20 I'm ready to be a close friend to a patient with mental illness 23(13.7) 51(30.4) 61(36.3) 23(13.7) 10(6)
Table 2.

Medical Students’ Attitude Toward Willingness to Self-Disclosure Regarding Mental Illness (Category 2)


Item. No Opinion Item Strongly Disgree Disgree No Opinion Agree Strongly Agree
N (%) N (%) N (%) N (%) N (%)
2 I'll feel shmed if nyone of my close reltives is mentlly ill 39(23.2) 85(50.6) 28(16.7) 14(8.3) 2(1.2)
8 If nyone of my reltives suffers from mentl illness, I'll be redy to tlk bout him/her with my friends 9(5.4) 38(22.6) 39(23.2) 69(41.1) 13(7.7)
15 If I myself suffer from mentl illness, I'll declre it 9(5.4) 40(23.8) 36(21.4) 64(38.1) 19(11.3)
Table 3.

Medical Students’ Attitude Toward Treatment of Mental Illness (Category 3)


Item. No Opinion Item Strongly Disgree Disgree No Opinion Agree Strongly Agree
N (%) N (%) N (%) N (%) N (%)
3 The best tretment for ptients with mentl illness is to move to plce with better climte 13(7.7) 39(23.2) 71(42.3) 40(23.8) 5(3)
9 Ptients with mentl illness re tretble 1(0.6) 6(3.6) 22(13.1) 105(62.5) 34(20.2)
10 Mrrige is n dvntge for mentlly ill ptients 13(7.7) 46(27.4) 79(47) 25(14.9) 5(3)
16 If I myself suffer from mentl illness, I refer to psychitrist 9(5.4) 11(6.5) 17(10.1) 78(46.4) 53(31.5)
21 Medictions re effective in treting ptients with mentl illness 5(3) 5(3) 26(15.5) 105(62.5) 27(16.1)
22 Fortified foods re enough for the tretment of ptients with mentl illness 49(29.5) 84(50.6) 26(15.7) 7(4.2) 0(0)
Table 4.

Medical Students’ Attitude Toward Etiology of Mental Illness (Category 4)


Item. No Opinion Item Strongly Disgree Disgree No Opinion Agree Strongly Agree
N (%) N (%) N (%) N (%) N (%)
4 The close reltives f ptients with mentl illness will be ffected by this kind of illness 8(4.8) 28(16.7) 35(20.8) 89(53) 8(4.8)
11 Mentl illness is cused by firies nd metphysicl cretures 118(70.2) 32(19) 15(8.9) 1(0.6) 2(1.2)
17 Accompnying ptient with mentl illness my mke me mentlly ill 40(23.8) 62(36.9) 33(19.6) 31(18.5) 2(1.2)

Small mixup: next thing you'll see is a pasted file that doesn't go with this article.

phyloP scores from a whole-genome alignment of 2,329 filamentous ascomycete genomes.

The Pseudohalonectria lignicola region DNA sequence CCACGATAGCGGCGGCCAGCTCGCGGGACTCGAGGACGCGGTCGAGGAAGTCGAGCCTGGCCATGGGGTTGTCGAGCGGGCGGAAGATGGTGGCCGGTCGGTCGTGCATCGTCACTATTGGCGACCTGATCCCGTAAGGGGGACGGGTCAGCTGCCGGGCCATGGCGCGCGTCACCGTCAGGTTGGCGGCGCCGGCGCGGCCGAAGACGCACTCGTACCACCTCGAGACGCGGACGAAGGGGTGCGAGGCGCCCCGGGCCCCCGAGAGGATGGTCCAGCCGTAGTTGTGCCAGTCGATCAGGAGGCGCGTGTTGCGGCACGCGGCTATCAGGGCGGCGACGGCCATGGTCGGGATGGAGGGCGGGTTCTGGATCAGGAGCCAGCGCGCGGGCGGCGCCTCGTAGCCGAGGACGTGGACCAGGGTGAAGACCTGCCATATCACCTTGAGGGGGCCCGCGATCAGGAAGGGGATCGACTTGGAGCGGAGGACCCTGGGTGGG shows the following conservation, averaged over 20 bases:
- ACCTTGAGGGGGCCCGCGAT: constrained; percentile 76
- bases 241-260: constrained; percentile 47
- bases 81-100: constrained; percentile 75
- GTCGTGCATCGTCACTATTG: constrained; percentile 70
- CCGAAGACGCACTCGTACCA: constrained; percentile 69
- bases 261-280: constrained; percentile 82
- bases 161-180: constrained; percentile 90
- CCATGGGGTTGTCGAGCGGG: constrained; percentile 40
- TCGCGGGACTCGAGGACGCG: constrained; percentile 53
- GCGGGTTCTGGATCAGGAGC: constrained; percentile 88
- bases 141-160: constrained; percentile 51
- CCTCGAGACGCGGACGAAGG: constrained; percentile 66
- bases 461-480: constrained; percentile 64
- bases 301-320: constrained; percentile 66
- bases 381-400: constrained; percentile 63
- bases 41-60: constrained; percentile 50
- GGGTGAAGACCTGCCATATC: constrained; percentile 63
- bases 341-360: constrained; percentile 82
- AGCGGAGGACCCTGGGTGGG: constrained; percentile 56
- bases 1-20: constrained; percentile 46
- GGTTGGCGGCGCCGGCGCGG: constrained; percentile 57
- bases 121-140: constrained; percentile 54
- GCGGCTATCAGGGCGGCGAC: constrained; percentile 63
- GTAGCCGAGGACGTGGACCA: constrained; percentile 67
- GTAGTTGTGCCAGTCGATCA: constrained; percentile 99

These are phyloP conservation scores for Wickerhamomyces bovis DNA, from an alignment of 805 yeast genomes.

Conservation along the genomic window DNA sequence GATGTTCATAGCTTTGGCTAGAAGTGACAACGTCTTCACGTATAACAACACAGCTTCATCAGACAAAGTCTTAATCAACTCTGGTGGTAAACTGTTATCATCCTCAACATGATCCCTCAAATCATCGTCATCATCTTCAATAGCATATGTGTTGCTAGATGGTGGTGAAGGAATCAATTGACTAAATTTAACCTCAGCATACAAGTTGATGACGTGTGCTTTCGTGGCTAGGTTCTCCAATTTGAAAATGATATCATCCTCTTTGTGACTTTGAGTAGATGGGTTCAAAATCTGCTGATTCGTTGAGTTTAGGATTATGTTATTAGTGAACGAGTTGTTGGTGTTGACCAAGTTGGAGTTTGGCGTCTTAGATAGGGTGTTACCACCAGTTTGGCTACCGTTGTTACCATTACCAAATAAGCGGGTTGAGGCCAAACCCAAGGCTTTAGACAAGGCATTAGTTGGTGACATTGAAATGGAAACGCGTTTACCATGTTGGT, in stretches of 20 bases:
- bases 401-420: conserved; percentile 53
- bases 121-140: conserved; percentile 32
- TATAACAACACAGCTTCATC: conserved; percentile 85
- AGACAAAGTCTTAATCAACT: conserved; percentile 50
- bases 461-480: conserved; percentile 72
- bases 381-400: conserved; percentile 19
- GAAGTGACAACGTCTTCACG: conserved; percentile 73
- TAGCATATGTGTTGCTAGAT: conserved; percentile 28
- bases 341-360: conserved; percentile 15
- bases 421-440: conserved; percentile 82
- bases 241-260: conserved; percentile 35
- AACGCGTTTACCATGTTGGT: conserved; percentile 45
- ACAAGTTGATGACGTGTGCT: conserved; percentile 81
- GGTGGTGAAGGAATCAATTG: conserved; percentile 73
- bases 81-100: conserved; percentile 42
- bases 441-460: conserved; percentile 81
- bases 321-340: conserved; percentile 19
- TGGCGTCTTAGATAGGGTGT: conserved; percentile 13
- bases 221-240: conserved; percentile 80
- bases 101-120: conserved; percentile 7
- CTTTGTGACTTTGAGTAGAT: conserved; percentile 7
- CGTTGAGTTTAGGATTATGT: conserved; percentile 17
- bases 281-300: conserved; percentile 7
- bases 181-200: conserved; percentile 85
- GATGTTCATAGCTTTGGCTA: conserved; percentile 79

Table 5.

Medical Students’ Stereotypic Attitude Toward Patients with Mental Illness (Category 5)


Item. No Opinion Item Strongly Disgree Disgree No Opinion Agree Strongly Agree
N (%) N (%) N (%) N (%) N (%)
5 All ptients with mentl illness must be tken cre of in hospitls 51(30.4) 96(57.1) 12(7.1) 7(4.2) 2(1.2)
12 Mentl illnesses re ll of the sme kind 88(52.4) 70(41.7) 6(3.6) 3(1.8) 1(0.6)
18 All ptients with mentl illness commit crimes more often thn other people 25(14.9) 78(46.4) 40(23.8) 23 (13.7) 2(1.2)
19 All ptients with mentl illness re dngerous 54(32.1) 97(57.7) 9(5.49) 6(3.6) 2(1.2)
Table 6.

Medical Students’ Perceived Influence of Media on their Attitudes Toward Mental Illness before Psychiatry Clerkship (1 = the Least, 7 = the Most)


Statistic Media Mean Sth. Deviation Median Mode
Movies 4.16 2.77 4.0 7.0
TV/Radio educational programs 3.35 2.39 3.0 1.0
Newspapers /Magazines 3.28 2.16 3.0 1.0
TV/Radio NEWS 3.04 2.21 3.0 1.0
Other books 3.01 2.41 2.0 1.0
Novels 2.80 2.20 2.0 1.0
Radio stories 2.46 2.22 1.5 1.0

The results of items related to willingness to self-disclosure regarding mental illness (Category 2) are shown in Table 2. Most of medical students reported positive opinion in Category 2 with regard to 115 (68.6%) of the students scored higher than 9 (neutral score of Category 2) as compared to 33 (19.6%) of them who scored lower than 9.

Table 3 gives the medical students’ responses to the items relevant to treatment of mental illness (Category 3). It is found 148 (89.2%) of the students had favorable attitudes toward this dimension with regard to score higher than 18 (neutral score of Category 3); however, 9 (5.4%) of the students reported unfavorable attitude with regard to the score lower than 18.